More than 700 people wrote to Mayor Menino, the Catholic bishops, and the Vatican in just 4 days, but unfortunately Menino still spoke at the December 9 event and continued to misrepresent Church teachings there. In follow-up of our efforts, two officials in Rome have let us know the messages are getting through to the people concerned with the situation! In light of growing concerns around the crisis of the Catholic faith in Boston—the Menino situation, the disclosure of 18-years of Catholic Charities-sponsored adoptions by homosexual couples, a key staff departure from the Church’s public policy arm, and a move by the State of Massachusetts forcing Catholic hospitals to dispense emergency contraception against our beliefs—we have been urged to take a next step. All are asked to visit and send a new message today to Archbishop O’Malley, the Congregation for Bishops, and the newly appointed papal nuncio,. This message urges them again to remove Catholic Charities leadership, and to more courageously and proactively defend the Catholic faith in the public square. (Feel free to stop now, submit the new petition, and share this message to others if you wish!).



    1. Visit and sign our newest petition to Archbishop O’Malley, the Bishops of Massachusetts, the new papal nuncio (Archbishop Sambi), and the prefect of the Congregation for Bishops (Cardinal Re). Through the generosity of a donor, electronic faxes will be sent to all three individuals—but just for the next few days, so please act quickly.

    [Text of other “actions” available at ]]

  • I hope I’m not beating a dead horse, in that the discussion has since I, among others became preoccupied with celebrating Christmas and the flow of your blog has moved to other channels, but let me try to clarify what I think is not an unimportant thought.  I think that most members of the media—including our most liberal local commentators—would strongly object to your claim that they use black as a synonym for liberal, affirmative action recipient, pointing out that they describe a number of public figures who are neither liberal nor have benefitted from affirmative action as black. Thus, I would suggest that it was you, in attempting to employ a shothand to summarize the views of the liberal pundits rather than these pundits themselves, who made a point that the best of them, at least, take care to avoid, in lumping anyone who happens to be black as a conventional liberal Democrat. So, to that extent, I must take exception to the notion that you are merely quoting or paraphrasing what some liberals in the media have said about Patrick in describing him as black and would insist that it is you, not they, who have attempted to construe black as being tantamount to being a card-carrying liberal.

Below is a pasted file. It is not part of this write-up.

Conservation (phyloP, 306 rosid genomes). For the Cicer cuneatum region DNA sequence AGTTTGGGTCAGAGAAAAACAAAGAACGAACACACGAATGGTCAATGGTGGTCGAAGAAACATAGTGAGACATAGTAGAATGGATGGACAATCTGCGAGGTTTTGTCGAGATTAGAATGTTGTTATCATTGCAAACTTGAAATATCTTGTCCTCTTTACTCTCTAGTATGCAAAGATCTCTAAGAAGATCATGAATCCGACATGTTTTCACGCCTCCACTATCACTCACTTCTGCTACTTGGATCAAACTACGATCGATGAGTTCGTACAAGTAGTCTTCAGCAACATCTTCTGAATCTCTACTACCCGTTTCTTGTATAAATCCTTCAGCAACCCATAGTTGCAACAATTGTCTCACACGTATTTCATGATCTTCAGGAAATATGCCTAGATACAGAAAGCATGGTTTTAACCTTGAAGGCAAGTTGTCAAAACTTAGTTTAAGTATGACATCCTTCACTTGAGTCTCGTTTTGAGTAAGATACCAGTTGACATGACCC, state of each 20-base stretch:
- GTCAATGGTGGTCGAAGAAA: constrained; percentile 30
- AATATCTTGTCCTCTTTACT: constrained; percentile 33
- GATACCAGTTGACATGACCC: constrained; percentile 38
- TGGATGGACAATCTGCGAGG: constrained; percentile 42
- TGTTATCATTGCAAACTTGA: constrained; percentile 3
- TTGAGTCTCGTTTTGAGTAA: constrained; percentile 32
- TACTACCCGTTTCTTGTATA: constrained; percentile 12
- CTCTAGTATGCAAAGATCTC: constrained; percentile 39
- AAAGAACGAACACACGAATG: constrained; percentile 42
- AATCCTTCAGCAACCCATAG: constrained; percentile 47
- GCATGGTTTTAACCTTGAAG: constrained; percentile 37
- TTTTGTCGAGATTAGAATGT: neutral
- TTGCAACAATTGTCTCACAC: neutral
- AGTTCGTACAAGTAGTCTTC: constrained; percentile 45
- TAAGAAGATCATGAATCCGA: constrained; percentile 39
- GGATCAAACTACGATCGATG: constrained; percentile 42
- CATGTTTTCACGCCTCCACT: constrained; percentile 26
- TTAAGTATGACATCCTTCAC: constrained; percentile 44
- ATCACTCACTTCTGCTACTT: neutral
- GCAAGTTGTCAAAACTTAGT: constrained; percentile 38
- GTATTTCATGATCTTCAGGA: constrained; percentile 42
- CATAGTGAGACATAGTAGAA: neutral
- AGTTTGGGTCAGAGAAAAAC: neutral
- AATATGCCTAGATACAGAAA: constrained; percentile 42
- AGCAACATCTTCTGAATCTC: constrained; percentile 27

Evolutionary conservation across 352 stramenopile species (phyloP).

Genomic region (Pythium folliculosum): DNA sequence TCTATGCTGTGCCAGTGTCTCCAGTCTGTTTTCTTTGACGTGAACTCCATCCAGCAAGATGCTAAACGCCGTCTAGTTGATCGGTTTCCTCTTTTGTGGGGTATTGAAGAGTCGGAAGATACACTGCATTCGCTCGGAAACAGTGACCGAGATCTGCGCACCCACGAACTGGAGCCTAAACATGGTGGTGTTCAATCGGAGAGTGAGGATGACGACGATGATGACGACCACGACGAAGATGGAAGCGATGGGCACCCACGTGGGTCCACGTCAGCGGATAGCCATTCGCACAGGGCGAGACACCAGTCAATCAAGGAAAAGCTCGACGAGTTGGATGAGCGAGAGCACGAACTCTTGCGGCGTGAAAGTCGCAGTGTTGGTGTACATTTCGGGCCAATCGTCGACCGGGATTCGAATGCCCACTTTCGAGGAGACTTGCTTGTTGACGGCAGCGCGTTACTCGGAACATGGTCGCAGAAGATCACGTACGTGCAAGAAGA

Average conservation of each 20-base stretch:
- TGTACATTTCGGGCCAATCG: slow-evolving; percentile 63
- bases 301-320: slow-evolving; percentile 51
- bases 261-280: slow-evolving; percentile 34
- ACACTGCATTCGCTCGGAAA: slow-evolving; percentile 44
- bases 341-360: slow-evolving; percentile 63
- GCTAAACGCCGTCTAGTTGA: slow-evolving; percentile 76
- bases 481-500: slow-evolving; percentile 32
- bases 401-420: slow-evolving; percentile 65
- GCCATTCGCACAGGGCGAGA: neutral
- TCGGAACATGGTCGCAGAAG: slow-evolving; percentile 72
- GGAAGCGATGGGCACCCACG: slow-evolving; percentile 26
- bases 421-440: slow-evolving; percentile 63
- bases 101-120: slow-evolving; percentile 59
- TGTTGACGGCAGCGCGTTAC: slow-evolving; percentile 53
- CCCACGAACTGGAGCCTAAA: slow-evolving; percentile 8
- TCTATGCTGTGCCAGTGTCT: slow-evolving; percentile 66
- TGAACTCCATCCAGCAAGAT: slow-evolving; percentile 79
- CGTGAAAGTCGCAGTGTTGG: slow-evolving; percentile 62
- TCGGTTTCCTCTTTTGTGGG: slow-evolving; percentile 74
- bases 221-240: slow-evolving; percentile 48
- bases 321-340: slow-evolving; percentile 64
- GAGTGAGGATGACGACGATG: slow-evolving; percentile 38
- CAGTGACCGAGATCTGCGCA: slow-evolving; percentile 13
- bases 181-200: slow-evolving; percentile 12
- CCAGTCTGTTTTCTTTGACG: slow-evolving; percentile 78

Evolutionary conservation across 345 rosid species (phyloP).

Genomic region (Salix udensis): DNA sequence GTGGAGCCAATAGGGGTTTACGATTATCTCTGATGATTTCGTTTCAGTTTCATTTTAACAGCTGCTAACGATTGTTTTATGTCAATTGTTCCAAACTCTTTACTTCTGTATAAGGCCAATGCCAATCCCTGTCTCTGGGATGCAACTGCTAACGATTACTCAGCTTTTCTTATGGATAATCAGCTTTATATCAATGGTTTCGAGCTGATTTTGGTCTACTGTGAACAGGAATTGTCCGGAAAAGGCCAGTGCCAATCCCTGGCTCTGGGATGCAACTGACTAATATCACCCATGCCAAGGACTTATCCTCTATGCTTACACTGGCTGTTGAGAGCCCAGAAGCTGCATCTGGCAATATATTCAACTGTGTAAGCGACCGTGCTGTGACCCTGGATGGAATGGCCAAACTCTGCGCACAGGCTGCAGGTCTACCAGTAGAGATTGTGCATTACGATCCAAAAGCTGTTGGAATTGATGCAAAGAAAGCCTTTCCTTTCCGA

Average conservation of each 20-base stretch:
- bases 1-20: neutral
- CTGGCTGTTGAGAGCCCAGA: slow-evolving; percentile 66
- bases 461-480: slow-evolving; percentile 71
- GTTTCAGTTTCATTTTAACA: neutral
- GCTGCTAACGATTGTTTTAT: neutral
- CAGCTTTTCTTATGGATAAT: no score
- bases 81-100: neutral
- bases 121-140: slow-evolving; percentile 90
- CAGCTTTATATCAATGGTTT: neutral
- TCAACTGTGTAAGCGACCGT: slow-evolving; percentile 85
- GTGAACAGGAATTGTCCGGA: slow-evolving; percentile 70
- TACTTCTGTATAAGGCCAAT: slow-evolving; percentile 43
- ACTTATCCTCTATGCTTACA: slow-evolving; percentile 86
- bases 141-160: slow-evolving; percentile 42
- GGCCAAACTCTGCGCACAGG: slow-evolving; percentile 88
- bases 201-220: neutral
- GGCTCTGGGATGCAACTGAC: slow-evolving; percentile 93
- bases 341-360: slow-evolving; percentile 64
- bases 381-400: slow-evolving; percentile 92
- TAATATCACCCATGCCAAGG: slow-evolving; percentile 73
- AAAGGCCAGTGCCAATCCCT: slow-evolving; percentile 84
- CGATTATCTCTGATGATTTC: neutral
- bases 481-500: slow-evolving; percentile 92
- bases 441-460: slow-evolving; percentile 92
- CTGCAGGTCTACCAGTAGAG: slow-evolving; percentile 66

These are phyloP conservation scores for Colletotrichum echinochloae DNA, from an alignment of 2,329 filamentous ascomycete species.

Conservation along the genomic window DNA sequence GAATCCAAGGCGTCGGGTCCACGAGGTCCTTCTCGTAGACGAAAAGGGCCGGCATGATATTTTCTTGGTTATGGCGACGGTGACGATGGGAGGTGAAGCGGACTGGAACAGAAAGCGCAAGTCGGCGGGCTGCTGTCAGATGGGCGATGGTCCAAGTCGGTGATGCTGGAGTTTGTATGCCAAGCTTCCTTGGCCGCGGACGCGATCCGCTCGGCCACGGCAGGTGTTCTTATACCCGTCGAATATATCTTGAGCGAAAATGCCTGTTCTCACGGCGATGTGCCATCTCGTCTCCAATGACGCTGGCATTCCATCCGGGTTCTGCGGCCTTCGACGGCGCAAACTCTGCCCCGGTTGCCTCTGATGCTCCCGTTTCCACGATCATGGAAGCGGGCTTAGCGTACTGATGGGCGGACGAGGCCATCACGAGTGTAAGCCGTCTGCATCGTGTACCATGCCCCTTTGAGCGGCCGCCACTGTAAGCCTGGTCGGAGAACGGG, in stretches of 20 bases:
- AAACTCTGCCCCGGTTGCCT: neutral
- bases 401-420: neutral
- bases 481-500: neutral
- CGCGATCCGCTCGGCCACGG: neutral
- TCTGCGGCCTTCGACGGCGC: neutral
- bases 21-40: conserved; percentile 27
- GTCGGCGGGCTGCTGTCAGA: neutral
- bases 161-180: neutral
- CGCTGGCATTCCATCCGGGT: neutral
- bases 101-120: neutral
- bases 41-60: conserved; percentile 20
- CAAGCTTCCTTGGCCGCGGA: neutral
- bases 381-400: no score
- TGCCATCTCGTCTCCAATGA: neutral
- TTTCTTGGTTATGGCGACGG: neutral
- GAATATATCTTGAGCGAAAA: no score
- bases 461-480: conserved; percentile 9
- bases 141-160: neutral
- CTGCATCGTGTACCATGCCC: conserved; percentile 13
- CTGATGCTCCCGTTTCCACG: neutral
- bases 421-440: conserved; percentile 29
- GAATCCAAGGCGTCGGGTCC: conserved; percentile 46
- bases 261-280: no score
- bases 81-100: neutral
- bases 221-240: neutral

To be sure, Patrick is both black and very liberal, but one needs look no further than Condi Rice and Clarence Thomas to find people who are indisputably black but also very conservative.  Some liberal pundits have tried to diminish the standing of such black conservatives with the canard that holding conservative views are incompatible with being black in an effort to make Rice, Thomas and other black conservatives pariahs among Afro-Americans.  And I think that, perhaps unwittingly, your remarks about Patrick have strengthened the hand of those whose objectives you would oppose.

  • Of course I know about Clarence Thomas and Condi Rice. But I have heard more than one liberal politican or pundit refer to Thomas as not being a “real” African-American or black.

    I know that there are plenty of black conservatives, but many liberals have turned black from being a race to a political ideology.

  • Let these liberals conflate being black with being liberal if you must and thus permit them to attempt to marginalize those blacks who don’t drink the Kool-Aide as race traitors.  I pray only that you don’t adopt the strictures that such liberals would wish to set to the discussion, as in doing so you only contribute to the distortion of the views black Americans actually hold, which, for instance, are more conservative on issues such as abortion and gay marriage than those of the American population at large and underplay that the Bush administration, for what other faults one might wish to cite, was the first to appoint an Afro-American as Secretary of State in Colin Powell and to replace him with an Afro-American woman, who, in Condi Rice, many conservatives see an attractive presidential contender in 2008.

    Believing as I do that you don’t have a racist bone in your body, my intent was only to steer you away from language, that, even in shorthand, might convey a contrary view and, in so doing, provide ammunition for your enemies and ward off potential friends.